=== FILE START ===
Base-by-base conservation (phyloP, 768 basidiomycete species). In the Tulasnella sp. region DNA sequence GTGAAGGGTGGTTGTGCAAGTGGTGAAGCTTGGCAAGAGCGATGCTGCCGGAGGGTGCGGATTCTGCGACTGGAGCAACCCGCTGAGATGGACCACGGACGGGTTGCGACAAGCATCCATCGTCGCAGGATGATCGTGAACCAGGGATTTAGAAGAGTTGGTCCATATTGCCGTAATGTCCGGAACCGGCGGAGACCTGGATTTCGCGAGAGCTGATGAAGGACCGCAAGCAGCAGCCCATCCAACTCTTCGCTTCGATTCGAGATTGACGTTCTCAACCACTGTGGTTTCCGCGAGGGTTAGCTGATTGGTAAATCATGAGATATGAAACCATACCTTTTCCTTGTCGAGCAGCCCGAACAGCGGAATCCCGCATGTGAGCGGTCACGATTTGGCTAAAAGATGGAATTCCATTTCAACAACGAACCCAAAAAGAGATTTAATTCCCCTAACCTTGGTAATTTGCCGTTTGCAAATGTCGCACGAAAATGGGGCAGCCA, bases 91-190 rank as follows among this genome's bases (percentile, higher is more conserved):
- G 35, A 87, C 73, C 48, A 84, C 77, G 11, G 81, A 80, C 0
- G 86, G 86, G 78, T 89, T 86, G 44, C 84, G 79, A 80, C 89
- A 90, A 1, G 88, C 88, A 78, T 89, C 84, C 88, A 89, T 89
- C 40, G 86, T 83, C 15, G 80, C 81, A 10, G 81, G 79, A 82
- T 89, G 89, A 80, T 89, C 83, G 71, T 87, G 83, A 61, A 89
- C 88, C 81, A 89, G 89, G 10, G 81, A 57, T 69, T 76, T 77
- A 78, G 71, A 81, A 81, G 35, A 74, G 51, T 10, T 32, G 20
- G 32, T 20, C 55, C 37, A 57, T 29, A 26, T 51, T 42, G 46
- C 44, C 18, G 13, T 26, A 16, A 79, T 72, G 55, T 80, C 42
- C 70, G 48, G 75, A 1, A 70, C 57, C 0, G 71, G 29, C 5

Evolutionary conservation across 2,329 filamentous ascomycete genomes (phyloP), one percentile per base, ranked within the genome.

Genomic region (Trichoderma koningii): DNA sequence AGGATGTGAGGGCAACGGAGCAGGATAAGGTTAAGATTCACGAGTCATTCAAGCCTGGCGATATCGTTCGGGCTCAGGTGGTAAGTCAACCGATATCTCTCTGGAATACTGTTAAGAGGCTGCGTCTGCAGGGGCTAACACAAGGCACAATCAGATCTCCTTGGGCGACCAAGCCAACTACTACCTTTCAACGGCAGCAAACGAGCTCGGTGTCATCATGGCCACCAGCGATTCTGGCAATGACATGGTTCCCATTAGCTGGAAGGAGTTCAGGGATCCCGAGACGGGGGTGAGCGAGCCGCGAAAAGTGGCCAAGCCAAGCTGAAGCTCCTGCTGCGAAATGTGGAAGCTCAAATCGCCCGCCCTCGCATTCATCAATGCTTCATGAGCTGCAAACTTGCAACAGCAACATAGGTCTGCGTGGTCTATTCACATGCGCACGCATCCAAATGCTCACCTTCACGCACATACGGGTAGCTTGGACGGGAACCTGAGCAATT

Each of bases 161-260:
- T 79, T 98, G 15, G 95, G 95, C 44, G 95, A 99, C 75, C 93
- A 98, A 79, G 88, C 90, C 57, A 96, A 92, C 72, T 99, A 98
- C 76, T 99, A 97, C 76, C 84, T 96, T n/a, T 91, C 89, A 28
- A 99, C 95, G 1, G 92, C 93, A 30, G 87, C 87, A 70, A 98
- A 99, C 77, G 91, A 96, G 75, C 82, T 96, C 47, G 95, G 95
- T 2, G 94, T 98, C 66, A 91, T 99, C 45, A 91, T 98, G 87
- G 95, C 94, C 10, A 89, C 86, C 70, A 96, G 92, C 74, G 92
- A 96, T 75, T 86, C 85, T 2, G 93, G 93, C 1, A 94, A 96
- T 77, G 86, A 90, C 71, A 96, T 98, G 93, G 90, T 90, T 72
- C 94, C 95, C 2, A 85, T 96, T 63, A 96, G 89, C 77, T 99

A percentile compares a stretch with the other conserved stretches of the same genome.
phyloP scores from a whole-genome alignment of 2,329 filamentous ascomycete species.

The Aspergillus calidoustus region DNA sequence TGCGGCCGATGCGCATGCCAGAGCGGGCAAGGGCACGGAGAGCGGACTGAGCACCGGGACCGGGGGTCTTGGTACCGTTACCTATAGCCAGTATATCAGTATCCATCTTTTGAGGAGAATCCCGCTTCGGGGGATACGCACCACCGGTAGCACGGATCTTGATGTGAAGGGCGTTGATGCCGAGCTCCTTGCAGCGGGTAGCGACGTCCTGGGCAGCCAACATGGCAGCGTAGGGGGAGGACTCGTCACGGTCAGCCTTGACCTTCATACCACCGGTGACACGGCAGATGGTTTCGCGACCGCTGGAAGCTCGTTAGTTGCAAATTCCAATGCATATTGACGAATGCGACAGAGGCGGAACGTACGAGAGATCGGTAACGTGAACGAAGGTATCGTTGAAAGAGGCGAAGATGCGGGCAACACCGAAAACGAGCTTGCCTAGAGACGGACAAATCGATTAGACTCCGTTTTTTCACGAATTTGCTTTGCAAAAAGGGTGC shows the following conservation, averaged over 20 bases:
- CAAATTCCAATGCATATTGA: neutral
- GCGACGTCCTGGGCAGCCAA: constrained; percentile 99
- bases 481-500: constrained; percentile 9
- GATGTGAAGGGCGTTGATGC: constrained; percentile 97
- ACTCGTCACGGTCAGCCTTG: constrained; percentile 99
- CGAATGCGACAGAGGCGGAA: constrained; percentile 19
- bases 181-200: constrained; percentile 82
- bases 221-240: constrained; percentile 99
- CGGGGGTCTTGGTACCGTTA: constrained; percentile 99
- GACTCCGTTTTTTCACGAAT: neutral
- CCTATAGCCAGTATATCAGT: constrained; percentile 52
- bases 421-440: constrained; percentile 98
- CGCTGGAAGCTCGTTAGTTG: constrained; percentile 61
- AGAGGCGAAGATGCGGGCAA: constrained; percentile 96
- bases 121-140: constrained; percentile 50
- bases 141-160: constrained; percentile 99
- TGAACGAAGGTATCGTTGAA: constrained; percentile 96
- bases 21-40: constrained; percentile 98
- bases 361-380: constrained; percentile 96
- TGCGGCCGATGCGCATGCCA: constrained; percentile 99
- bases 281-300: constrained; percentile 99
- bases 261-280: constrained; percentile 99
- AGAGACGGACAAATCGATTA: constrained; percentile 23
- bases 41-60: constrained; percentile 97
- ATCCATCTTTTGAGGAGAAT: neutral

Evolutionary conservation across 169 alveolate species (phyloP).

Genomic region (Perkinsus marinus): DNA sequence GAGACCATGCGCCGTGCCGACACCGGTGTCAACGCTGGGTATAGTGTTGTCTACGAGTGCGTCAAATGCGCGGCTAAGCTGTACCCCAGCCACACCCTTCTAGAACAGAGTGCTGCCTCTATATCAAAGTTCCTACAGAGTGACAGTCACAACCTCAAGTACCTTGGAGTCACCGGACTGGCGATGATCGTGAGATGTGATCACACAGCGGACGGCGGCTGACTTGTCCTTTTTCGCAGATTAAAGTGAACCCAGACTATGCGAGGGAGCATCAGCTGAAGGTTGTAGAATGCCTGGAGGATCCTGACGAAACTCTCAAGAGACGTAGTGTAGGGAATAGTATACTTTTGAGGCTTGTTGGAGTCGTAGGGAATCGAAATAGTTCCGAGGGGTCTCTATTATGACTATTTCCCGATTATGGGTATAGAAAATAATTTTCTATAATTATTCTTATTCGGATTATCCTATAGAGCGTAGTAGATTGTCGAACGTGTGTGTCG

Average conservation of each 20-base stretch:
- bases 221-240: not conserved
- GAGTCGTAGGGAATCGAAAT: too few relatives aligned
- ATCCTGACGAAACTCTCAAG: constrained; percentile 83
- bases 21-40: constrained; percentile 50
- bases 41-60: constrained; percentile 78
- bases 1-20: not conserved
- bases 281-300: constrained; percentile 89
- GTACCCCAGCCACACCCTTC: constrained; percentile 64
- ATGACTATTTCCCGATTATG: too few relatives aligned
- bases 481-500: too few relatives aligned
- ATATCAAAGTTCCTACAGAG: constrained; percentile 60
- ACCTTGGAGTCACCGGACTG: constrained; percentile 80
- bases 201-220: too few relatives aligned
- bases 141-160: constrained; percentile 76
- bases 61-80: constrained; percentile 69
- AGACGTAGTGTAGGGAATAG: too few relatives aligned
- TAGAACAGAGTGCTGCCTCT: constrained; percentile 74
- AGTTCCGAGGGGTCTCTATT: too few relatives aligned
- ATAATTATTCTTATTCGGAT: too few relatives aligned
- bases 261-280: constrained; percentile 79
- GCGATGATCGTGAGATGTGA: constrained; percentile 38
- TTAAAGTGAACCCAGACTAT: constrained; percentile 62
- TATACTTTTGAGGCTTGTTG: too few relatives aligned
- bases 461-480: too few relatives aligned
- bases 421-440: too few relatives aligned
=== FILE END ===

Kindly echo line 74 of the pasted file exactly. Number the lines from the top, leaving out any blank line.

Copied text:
- ATAATTATTCTTATTCGGAT: too few relatives aligned